Who has seen the wind?
Neither I nor you.
But when the leaves hang trembling,
The wind is passing through.
Christina Rosetti 1830-1894
At Science toProducts Africa Initiative (S2PAfrica), we see technology in terms of products and services that transform the way people live. Engineering is presented as the systematic way to use science and other arts in the deployment of technology. It is therefore a contradiction in terms to have engineering and not have technology. Engineering serves no other purpose but to create technology products, goods and services. And technology, like the wind cannot be seen unless the leaves hang trembling, technology also cannot be seen unless products and services are transformed beyond the level of primitive technology that have always been with us.
It is easy to show that sixty years of tertiary engineering education in Nigeria has not created a concomitant result of products and services in the modern technological sense. Sixty years ago, there were Nigerian owned companies that built railway tracks. Today we are awarding turn-key projects for the same purpose, 80 engineering faculties later! Yet, Federal and State governments as well as private individuals, instead of focusing on the creation of products and services, continue, willy-nilly, to create the same kinds of institutions and do not seem to ponder the fact that the leaves are not hanging trembling in our environment, that there are little innovative products and services to show for our efforts.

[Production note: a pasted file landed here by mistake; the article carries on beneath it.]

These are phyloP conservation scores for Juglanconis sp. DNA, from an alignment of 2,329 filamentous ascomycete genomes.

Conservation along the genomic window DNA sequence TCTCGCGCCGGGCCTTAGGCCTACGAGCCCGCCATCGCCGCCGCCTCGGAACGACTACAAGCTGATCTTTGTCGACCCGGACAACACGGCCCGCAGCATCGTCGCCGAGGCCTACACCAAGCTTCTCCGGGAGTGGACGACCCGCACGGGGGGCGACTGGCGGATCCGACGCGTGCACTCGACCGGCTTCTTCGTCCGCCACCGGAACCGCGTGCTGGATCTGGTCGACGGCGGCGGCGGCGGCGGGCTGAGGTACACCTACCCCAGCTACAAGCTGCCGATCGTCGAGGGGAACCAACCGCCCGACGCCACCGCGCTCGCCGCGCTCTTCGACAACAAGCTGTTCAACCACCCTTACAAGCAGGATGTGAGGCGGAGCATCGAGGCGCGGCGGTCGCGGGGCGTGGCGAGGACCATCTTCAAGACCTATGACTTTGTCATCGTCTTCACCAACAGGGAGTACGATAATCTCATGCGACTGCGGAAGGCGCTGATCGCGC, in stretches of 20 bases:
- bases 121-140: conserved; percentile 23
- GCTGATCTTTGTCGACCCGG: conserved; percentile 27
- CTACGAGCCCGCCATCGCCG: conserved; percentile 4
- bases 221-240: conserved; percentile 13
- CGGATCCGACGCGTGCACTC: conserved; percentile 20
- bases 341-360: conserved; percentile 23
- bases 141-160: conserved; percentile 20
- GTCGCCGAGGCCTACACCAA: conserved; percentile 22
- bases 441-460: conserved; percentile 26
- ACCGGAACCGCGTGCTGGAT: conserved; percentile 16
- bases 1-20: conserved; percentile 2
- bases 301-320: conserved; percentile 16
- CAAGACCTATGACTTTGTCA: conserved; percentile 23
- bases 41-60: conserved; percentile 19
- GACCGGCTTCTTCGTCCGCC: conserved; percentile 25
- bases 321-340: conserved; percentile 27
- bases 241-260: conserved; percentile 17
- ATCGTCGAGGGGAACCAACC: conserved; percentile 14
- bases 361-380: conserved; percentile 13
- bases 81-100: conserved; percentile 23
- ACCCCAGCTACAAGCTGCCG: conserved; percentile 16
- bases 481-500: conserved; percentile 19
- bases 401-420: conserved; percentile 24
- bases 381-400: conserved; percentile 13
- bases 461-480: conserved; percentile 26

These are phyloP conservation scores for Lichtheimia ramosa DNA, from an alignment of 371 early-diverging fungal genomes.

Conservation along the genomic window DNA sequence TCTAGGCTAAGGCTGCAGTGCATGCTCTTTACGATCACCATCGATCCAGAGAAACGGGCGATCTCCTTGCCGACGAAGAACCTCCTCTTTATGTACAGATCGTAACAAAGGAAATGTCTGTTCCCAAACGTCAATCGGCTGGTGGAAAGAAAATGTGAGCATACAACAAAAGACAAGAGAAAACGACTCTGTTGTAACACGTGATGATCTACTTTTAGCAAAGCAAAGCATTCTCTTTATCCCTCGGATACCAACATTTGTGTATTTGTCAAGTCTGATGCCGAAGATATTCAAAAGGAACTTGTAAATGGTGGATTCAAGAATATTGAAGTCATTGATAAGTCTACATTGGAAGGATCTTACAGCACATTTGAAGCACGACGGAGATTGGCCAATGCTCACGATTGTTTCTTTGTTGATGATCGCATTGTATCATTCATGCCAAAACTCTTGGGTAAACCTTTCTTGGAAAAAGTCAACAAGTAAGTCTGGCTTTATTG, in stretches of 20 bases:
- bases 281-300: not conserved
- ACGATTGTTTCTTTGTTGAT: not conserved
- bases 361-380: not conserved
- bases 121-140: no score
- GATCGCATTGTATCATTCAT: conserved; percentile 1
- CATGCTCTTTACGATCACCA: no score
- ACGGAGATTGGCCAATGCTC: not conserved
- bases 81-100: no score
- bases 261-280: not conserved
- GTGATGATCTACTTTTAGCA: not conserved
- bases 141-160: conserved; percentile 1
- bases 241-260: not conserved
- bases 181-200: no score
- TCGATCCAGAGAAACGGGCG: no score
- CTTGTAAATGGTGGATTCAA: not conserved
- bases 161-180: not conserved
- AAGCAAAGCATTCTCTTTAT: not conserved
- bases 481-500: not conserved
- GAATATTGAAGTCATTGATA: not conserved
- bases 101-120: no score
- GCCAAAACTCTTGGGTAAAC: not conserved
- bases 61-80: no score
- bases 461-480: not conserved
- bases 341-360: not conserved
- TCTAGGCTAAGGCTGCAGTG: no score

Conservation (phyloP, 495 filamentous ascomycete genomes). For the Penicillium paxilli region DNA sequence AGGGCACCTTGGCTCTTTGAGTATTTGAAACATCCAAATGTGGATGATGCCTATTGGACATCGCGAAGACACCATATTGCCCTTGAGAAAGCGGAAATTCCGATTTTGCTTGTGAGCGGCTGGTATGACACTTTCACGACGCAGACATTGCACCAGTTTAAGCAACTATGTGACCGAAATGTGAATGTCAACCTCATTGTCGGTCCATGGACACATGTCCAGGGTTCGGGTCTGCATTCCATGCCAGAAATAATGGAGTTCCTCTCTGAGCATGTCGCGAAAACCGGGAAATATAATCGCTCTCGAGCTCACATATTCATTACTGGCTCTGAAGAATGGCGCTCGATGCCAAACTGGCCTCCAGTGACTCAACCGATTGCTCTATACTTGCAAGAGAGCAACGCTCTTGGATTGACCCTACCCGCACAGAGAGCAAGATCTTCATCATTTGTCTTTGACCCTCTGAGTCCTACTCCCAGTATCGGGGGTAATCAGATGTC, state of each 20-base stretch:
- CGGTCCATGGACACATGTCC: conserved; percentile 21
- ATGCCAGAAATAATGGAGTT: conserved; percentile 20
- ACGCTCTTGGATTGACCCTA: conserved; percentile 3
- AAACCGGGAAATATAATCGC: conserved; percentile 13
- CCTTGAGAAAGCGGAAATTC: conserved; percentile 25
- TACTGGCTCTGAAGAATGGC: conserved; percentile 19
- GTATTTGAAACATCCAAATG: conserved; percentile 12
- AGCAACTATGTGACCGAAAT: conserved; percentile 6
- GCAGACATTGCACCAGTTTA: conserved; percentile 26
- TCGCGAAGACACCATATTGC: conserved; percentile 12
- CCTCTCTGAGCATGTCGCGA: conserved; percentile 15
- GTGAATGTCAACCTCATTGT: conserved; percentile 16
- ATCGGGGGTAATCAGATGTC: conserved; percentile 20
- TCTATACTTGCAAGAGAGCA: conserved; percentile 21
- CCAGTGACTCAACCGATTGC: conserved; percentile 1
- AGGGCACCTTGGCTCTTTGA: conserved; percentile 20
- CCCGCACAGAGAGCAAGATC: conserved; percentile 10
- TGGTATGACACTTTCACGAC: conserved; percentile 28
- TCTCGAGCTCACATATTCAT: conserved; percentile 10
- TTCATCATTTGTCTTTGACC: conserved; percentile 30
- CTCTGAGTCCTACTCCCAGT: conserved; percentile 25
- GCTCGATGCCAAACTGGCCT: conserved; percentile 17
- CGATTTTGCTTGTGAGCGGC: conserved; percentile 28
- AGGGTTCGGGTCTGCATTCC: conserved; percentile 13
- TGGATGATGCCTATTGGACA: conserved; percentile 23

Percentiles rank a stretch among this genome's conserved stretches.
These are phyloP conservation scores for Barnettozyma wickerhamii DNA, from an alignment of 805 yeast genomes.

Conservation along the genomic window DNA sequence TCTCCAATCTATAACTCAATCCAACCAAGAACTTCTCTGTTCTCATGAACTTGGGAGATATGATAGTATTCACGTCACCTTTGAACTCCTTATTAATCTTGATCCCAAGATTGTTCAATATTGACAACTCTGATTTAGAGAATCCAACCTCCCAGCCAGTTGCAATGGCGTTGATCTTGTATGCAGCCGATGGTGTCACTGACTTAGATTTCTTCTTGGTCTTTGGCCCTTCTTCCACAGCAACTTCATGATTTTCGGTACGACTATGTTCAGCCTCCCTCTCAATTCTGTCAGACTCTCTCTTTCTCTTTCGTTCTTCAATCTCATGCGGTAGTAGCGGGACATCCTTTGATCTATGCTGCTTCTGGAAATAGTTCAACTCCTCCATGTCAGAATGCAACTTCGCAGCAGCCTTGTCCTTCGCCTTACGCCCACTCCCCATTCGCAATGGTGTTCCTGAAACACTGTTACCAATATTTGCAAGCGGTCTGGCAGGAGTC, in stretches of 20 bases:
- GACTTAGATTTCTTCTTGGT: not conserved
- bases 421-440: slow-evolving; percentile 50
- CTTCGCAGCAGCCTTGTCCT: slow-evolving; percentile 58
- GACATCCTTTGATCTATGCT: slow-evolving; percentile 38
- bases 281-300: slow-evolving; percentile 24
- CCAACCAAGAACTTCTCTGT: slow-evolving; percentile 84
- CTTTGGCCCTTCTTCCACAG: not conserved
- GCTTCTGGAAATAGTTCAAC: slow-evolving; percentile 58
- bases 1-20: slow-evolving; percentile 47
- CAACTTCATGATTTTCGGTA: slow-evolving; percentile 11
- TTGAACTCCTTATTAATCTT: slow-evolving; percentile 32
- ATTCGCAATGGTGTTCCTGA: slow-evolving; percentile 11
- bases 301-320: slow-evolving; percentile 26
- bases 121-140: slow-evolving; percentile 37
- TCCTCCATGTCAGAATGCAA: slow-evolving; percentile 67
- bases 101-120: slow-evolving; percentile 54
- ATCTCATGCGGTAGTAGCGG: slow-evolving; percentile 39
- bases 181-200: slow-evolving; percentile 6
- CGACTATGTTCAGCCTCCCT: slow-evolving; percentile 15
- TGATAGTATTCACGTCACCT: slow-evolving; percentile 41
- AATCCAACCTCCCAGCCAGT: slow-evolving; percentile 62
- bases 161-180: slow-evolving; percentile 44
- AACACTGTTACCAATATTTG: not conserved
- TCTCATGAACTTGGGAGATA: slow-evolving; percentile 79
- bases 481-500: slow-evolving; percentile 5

S2PAfrica takes the view that there are fundamental causes to this problem. These causes are many. The financial system does not support innovation. The training of our engineers is faulty in its analytical approach. We propose a synthetic approach that first of all emphasizes product creation as the goal of engineering training by exposing engineering students to industrial level design and simulation devices from the outset. They should now begin to see the usefulness of the theory, engineering science and equations solving in terms of creating products scientifically. We propose a Just-in-time theory paradigm that postpones theories such as Finite elements and other numerical solutions we teach them to the context in which product-making requires them. We also attempt to ensure they can see that the only reason why they are learning the theories is that it makes a difference between advanced technology and primitive technology. They can therefore separate technological innovations from craftsmanship.